U.S. v. Rumpf

Decision Date08 June 1978
Docket NumberNos. 76-1891,s. 76-1891
Citation576 F.2d 818
PartiesUNITED STATES of America, Appellee, v. John RUMPF, Joanne Hanson, Gloria Masters, and Gary James Griffin, Appellants. to 76-1894.
CourtU.S. Court of Appeals — Tenth Circuit

Jerry D. Patchen, Houston, Tex., Gerald M. Birnberg, Bellaire, Tex., Clarence D. Moyers, El Paso, Tex. (Samuel A. Francis Albuquerque, N. M., with them on the brief), for appellants.

Robert Bruce Collins, Asst. U. S. Atty., Albuquerque, N. M. (Victor R. Ortega, U. S. Atty., Albuquerque, N. M., with him on the brief), for appellee.

Before SETH, Chief Judge, and BARRETT and McKAY, Circuit Judges.

SETH, Chief Judge.

The four defendants were convicted of conspiracy to possess marijuana with intent to distribute, contrary to 21 U.S.C. § 846, and have taken this joint appeal. The first trial ended with a mistrial, and the conviction concluded the second trial.

The appellants assert that there was no probable cause for their arrest, nor for the search of the farmhouse and barn where they were arrested and where the marijuana was found. The arrests and the initial search were made by DEA agents without warrants.

The appellants also argue that their motions raising the issue of double jeopardy, following the trial court's declaration of a mistrial, were erroneously denied, and further that defendants asked the trial court for an appeal from this denial, which request served to divest the trial court of jurisdiction to proceed with the second trial. In so urging, the appellants rely on Abney v. United States, 431 U.S. 651, 97 S.Ct. 2034, 52 L.Ed.2d 651, which was decided during the course of this appeal. This Circuit had not passed on the issue of appealability of a denial of a motion based on double jeopardy.

A mistrial was declared at the conclusion of the opening statement for the prosecution at the first trial. The Assistant United States Attorney mentioned in this statement that there would be evidence as to the search of a farmhouse where papers of the defendant Hanson would be found. He also said, "They will also find three bags of marijuana and two syringes." The record shows that the attorneys for the defendants and the Assistant United States Attorney who made the opening statement had discussed just before trial the matter of the syringes. The attorney, Mr. Jerry Patchen, who with others had entered an appearance for defendant Hanson, advised the court when the Government's opening statement was concluded that he wished to make a motion. He asked to approach the bench and did so, as did the other attorneys representing the defendants. Mr. Patchen immediately said: "I would like to move for a mistrial because of the prosecutor's reference to the two syringes that were found in Joanne Hanson's apartment." He then told the court in effect that in the conversations that morning between the Assistant United States Attorney and the attorneys for the defendants (or some of them), it had been agreed that the syringes would not be introduced, and also would not be referred to at trial. The prosecution advised the court at this bench conference that it had been agreed that the syringes would not be introduced, but it had not been agreed that they would not be commented on. The court without more declared a mistrial. The defense attorneys at the bench conference other than Mr. Patchen said nothing whatever. The court then excused the jury. This was about 11:00 a. m. It appears that the second trial was then set to start, and did start, at 1:45 p. m. that afternoon or about two and one-half hours later.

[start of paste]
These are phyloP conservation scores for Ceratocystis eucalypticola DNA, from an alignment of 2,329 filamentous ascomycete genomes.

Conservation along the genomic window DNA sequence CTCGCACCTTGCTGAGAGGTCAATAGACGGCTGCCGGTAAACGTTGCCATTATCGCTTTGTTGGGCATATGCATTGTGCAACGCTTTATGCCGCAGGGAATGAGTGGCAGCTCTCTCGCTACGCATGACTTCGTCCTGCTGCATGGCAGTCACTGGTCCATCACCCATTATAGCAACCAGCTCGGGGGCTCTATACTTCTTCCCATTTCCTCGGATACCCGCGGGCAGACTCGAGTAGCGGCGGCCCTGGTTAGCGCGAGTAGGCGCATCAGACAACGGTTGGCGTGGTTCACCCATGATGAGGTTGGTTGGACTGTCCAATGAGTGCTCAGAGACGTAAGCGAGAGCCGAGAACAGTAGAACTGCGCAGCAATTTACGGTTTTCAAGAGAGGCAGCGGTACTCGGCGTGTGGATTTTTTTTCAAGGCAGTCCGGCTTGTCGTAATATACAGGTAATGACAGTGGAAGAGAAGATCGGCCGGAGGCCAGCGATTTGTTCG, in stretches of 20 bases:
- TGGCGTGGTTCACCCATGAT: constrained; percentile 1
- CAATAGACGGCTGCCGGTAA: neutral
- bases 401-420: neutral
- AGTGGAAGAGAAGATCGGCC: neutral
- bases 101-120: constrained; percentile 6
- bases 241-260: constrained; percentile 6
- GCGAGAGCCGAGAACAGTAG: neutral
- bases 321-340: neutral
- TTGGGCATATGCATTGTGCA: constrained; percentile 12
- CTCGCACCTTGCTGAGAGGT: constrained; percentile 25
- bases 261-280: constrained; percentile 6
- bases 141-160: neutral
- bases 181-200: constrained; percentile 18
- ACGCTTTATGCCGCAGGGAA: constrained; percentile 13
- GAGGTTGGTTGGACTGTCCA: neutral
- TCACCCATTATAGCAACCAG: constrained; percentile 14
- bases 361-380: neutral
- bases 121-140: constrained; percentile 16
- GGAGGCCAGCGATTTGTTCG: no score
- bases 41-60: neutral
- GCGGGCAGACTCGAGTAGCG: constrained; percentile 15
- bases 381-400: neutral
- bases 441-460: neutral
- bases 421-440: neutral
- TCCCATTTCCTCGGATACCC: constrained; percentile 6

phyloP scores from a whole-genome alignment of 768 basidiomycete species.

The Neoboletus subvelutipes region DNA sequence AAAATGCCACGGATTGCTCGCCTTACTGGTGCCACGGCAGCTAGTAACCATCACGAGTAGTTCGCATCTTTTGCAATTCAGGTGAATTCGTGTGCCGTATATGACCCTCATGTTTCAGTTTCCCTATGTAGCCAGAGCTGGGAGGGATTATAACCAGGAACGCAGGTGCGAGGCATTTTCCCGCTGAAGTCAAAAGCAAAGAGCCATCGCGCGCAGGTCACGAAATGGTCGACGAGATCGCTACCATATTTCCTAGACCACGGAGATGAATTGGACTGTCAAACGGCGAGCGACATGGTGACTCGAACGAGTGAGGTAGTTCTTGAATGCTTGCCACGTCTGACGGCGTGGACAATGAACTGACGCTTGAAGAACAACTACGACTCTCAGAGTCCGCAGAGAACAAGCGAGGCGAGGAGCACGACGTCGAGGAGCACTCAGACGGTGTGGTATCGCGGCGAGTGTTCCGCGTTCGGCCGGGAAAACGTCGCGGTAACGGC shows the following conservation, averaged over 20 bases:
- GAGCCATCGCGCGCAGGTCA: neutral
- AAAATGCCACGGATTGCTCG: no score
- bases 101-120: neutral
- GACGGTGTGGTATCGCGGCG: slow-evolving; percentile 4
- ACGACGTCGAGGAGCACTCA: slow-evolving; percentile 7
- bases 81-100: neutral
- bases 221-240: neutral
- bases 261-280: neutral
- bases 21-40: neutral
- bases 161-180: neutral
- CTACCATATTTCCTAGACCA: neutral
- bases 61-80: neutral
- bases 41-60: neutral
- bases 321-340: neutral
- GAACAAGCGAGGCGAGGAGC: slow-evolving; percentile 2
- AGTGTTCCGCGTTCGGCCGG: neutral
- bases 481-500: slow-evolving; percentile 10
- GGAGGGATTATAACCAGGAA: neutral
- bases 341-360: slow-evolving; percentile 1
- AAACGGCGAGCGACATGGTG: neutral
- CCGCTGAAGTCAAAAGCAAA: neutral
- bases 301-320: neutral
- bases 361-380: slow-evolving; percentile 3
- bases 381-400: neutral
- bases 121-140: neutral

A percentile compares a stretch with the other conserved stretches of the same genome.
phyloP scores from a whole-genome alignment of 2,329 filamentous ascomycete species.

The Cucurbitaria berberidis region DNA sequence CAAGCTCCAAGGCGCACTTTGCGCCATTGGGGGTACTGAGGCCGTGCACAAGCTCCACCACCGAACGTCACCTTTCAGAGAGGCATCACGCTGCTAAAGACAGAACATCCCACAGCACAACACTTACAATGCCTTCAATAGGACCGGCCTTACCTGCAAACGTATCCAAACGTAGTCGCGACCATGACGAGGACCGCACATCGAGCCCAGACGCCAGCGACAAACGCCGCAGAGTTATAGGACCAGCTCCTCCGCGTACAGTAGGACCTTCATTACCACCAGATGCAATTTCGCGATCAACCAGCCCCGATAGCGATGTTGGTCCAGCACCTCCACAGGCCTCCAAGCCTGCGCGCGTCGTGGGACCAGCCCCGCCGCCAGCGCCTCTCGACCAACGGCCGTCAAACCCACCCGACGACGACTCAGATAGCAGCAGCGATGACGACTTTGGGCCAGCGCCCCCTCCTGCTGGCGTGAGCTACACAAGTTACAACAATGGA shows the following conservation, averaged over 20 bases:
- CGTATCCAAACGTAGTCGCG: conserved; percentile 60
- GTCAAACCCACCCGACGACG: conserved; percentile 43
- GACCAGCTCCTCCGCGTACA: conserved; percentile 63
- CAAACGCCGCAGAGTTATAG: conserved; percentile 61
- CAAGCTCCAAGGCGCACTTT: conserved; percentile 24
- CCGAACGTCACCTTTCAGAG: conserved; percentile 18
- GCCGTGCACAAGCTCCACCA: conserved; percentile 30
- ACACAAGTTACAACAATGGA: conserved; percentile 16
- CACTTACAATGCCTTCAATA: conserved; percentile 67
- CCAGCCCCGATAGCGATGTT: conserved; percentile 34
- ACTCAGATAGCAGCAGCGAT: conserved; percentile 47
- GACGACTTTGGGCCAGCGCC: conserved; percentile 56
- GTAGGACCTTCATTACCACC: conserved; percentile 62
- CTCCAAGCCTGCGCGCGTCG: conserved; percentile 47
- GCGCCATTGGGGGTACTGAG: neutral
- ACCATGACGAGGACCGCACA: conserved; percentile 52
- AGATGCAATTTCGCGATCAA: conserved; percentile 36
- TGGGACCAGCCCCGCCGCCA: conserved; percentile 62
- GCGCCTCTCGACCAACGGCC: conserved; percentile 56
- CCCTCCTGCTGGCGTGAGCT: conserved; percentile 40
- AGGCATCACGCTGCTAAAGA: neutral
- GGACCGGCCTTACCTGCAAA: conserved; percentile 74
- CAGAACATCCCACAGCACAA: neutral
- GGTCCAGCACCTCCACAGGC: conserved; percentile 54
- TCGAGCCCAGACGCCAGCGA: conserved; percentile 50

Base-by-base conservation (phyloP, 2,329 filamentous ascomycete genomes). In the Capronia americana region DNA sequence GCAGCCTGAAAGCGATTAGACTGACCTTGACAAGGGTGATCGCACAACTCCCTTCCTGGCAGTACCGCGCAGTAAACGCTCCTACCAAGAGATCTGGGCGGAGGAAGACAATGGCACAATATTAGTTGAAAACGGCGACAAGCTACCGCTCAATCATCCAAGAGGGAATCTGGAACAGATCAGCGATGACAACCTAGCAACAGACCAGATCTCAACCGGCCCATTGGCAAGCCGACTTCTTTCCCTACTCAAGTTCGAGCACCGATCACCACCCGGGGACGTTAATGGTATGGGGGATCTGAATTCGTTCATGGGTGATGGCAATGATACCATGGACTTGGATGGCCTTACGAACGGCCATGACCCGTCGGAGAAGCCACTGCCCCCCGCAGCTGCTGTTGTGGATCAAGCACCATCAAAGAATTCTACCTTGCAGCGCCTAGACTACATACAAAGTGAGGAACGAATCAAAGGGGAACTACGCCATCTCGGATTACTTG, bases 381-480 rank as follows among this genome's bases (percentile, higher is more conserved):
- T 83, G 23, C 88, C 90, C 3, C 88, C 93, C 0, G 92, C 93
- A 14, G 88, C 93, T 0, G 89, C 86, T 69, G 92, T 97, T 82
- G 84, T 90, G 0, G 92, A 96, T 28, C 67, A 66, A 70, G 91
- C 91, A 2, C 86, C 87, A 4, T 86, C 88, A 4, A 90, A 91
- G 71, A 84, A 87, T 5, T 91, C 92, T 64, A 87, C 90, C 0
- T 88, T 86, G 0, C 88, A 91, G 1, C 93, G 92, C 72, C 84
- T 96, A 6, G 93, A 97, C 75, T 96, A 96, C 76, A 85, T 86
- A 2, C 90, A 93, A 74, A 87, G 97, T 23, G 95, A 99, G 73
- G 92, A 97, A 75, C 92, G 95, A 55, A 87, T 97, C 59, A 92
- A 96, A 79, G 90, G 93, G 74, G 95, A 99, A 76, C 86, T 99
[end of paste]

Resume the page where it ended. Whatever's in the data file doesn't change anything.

Before the second trial began, all the defendants moved for dismissal on the ground of double jeopardy. The motions were denied. The following colloquy then took place: As to attorney Patchen, he said in part: ". . . I would like to give notice of appeal of the denial." The court said: ". . . You have ten days for that anyway." Mr. Patchen said there are five Circuits ". . . that indicate that we are entitled to an interlocutory appeal . . . May I give oral notice of appeal." The court, ". . . You certainly may." The attorney for the other defendants made a motion to dismiss because of "prior jeopardy." The motion was denied, and the attorney said: ". . . May we also request an interlocutory appeal at this time?" The court said: "Yes. Sure may, but it will be denied."

The court then asked the parties if they were ready for trial, and they announced they were. The second trial began, and no further action or procedure as to the "appeals" took place.

The defendants do not urge here that they asked for nor were denied any continuance or delay in the second trial to permit an appeal to be perfected or for any other purpose, and the record shows none. The second trial thus proceeded, and it appears that the matter rested there until this appeal was perfected. The appellants urged the appealability of the denial of the motion based on double jeopardy before the decision in Abney v. United States, 431 U.S. 651, 97 S.Ct. 2034, 52 L.Ed.2d 651, as the issue had not been decided in this Circuit. Abney was decided during the pendency of this appeal, as mentioned above.